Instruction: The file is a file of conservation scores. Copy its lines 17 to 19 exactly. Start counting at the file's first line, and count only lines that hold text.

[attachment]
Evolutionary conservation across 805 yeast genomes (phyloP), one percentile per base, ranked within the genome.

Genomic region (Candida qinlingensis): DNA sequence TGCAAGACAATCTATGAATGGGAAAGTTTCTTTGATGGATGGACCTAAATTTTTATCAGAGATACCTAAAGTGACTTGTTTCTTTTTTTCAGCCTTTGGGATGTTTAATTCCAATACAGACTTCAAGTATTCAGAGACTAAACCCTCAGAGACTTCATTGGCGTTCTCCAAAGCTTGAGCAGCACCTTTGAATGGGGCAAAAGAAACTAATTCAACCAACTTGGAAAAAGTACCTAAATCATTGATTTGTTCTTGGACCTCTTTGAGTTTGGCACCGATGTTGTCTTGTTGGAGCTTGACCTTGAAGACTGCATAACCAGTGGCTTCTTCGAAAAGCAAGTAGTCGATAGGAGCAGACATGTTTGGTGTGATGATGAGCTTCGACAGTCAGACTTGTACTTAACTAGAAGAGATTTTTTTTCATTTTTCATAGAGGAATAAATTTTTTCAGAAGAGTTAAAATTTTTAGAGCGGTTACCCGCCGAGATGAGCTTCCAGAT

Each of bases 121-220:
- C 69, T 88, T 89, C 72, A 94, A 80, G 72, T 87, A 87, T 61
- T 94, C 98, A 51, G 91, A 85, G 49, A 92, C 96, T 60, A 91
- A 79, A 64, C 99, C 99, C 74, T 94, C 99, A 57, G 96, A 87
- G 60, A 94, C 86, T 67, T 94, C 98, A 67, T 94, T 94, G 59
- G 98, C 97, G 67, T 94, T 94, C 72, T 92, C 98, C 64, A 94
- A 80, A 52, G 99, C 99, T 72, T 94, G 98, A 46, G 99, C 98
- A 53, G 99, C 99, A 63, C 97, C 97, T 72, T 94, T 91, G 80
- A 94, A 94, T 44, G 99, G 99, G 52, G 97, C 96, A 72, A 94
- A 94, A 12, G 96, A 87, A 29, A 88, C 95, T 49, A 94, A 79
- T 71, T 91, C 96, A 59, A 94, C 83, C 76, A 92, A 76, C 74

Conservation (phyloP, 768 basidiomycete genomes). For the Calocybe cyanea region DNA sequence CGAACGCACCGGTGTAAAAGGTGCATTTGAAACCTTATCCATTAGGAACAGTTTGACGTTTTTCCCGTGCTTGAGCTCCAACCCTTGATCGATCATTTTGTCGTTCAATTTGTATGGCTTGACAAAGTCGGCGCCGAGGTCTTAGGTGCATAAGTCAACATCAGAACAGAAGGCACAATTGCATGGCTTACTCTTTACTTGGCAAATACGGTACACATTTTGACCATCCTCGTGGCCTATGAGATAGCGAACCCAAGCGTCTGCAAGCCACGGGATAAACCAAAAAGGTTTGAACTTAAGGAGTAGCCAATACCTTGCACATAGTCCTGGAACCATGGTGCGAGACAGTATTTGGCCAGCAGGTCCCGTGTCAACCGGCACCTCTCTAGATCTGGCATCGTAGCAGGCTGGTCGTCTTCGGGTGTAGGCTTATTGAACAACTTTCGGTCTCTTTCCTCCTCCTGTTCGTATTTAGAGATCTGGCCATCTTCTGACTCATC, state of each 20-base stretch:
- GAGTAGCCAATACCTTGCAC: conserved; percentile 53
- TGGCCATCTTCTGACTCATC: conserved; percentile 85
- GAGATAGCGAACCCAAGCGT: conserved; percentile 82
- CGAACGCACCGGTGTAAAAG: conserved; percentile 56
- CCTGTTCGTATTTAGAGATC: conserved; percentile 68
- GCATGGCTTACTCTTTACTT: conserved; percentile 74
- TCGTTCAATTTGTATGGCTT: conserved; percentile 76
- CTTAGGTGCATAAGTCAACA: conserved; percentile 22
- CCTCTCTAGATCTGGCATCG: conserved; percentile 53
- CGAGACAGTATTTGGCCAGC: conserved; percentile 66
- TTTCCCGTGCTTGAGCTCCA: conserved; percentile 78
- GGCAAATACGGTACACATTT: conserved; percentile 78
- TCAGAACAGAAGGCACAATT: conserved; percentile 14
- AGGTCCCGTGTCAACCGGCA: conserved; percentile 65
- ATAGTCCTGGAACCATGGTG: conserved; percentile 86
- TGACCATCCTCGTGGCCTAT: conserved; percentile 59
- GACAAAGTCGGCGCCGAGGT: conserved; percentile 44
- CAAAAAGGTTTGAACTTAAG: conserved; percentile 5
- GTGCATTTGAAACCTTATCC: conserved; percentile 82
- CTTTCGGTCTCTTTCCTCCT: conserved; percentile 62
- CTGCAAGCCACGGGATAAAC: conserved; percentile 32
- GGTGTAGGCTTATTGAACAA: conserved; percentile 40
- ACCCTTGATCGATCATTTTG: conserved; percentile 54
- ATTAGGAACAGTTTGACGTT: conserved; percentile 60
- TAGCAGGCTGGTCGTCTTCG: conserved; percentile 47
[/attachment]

- GAGATAGCGAACCCAAGCGT: conserved; percentile 82
- CGAACGCACCGGTGTAAAAG: conserved; percentile 56
- CCTGTTCGTATTTAGAGATC: conserved; percentile 68